The Magnificent ’90s: Kevin Shields Of My Bloody Valentine

Read Time 3 Minutes

Is it just me, or do the ‘90s represent a significant gap in rock guitar history? The ‘60s, ‘70s, ‘80s, and even the ‘00s have their fair share of virtuosos, but when blues, metal and neoclassical died out and alternative rock began to rise, the concept of guitar heroism all but vanished.

There are numerous reasons for this, not least of which the lo-fi slacker-chic aesthetic that pervades ‘90s alternative music. Gone were the days of arena rock, when glam guitar gods wielded their axes in a dazzling show of dexterity. The reaction to this was a more subdued, internalized and much less histrionic style of playing that emphasized economy, creativity and innovation.

In this five-part segment, I’ll take a closer look at a few of the oft-overlooked guitarists of the ‘90s, who quietly helped to revolutionize the landscape of rock. First up: Kevin Shields of My Bloody Valentine.

At this point, it seems a bit silly to call Kevin Shields underrated. Though My Bloody Valentine may have been an underground band at one point, the information age has lifted them out of obscurity and lauded them with an almost comical slew of superlatives.

Nonetheless, while My Bloody Valentine the band is often discussed, Kevin Shields the guitarist is often not. And it’s a crying shame, when you consider what he was able to accomplish. Almost singlehandedly, Shields elevated Dave Conway’s ridiculously campy sideshow act into one of the greatest art rock bands of all time.

This becomes blatantly obvious when you notice the vast stylistic divide in My Bloody Valentine’s career. There’s the MBV of the early ‘80s, the Conway camp machine, which aspires to the loftiest levels of goofiness.

Then, upon Conway’s departure in late ‘80s, a new band emerges: one that retains some of the sunny sounds of pre-1987 MBV, but which begins to experiment both musically and lyrically, exploring darker themes and richer textures. By the time Isn’t Anything dropped in 1988, Shields’ woozy, insomnia-inspired guitar work and obsessively detailed production had taken hold of MBV’s music.

It wasn’t until 1991, however, that Shields delivered his masterstroke. To this day, Loveless remains a polarizing album, but even its detractors would be hard-pressed to deny the depth of its artfulness or the scope its influence.

The somewhat pejorative term of “shoegazer,” which was originally used to define MBV’s style of music, has come to mean someone with a Jazzmaster and twelve effects pedals in his rig that vainly attempts to replicate Shields’ playing style. But how did Shields achieve that style on the album? The impossibly dense wall of sound, the swirling tremolo effect and the endless waves of harmonics, more of which reveal themselves with each consecutive listen?

He pointed two JCM-800s toward each other and used the tremolo arm on his Jazzmaster.

To me, it’s this surprising minimalism of Shields’ original approach that makes the guitar work on Loveless so impressive. More than a guitarist, he’s an architect of sound, capable of crafting the most exquisite textures with few bells and whistles. Contrary to common belief, there aren’t even that many layers of guitar tracks on Loveless (that’s Billy Corgan’s game).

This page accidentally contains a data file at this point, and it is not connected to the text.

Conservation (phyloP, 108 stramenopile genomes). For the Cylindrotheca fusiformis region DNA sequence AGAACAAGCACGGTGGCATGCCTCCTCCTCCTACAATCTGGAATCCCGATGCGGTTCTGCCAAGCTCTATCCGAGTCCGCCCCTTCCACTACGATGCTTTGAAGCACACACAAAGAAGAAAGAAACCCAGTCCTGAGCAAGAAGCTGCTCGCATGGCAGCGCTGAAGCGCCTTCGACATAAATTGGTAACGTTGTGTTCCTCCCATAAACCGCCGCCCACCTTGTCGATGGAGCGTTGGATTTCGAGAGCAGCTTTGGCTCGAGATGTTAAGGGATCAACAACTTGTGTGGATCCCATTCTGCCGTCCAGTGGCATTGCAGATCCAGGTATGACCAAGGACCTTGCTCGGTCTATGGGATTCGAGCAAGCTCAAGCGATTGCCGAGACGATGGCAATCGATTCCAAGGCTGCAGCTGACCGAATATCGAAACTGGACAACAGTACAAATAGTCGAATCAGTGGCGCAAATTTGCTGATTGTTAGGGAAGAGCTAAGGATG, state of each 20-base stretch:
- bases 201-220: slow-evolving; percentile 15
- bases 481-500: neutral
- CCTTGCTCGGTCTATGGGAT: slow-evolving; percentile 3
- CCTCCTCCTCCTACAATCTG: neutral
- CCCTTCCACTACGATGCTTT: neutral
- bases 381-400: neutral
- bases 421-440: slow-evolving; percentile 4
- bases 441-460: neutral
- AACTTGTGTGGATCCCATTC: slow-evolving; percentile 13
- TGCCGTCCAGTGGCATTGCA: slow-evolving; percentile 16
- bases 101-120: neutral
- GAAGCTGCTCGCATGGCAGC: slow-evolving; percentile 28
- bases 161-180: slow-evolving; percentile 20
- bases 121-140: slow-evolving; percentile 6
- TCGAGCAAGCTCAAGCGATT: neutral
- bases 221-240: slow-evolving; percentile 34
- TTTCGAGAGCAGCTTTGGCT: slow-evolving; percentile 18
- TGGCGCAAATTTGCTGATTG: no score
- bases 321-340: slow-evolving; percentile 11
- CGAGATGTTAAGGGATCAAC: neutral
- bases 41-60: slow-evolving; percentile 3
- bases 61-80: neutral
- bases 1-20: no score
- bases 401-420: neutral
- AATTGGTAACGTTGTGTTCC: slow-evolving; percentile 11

For live situations, MBV used extensive pedal boards because there was no other way to replicate the perfection that Shields had achieved on the album. Still, it was during performances that Shields’ guitar mastery truly shone. The band was renowned (or perhaps notorious) for extended jam sessions that just repeated the same riff over and over again. And the band reached such transcendental heights of loudness, such gritty depths of distortion, that eventually you’d start to hear things that they weren’t playing: shimmering harmonics that hung like specters above the tidal wave of feedback.

That may not be talent in the traditional sense, and it’s certainly not virtuosity. But with Loveless, Shields was able to unlock secrets of the guitar that no one has been able to imitate, and that none of us even completely understand. This unassuming oracle of heavy music opened the door to a completely new genre and simultaneously perfected it.

Call it shoegaze, dream pop or what you will – I call it genius. And that’s a hard act to follow.

No wonder he stopped after two albums.

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Adam Jazairi

Adam Jazairi is a writer, art historian, director, and literary critic, and I guess he sorta likes guitars, too. He has become a shameless gearhead with an incurable case of GAS (that’s “Gear Acquisition Syndrome,” for those of you who have been fortunate enough to be unfamiliar with this horrible illness). His heart has room for three true loves: his Tele, his JC-120, and his pedalboard.

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10 years ago

There was no real virtuoso guitar heros in the 90s?

Dimebag Darryl. Kirk Hammett–most people only got on board with Metallica post-Black album. Tom Morello. Billy Corgan–live in the SD or MATIS period was like one long solo. Mike McCready of Pearl Jam soloing like Hendrix. John Fruciante. Slash–most of what we now think of Slash as iconic for is in the UYI period–aka the 90s. In the UK — John Squire was considered the last guitar hero. He was/is pretty good.

Aside from Eddie Van Halen, there is no ’80s’ guitarist that can mix it with any of these for iconic virtuosity. And it is the 00s that is totally lacking. Like–WHO?

The 90s were amazing.

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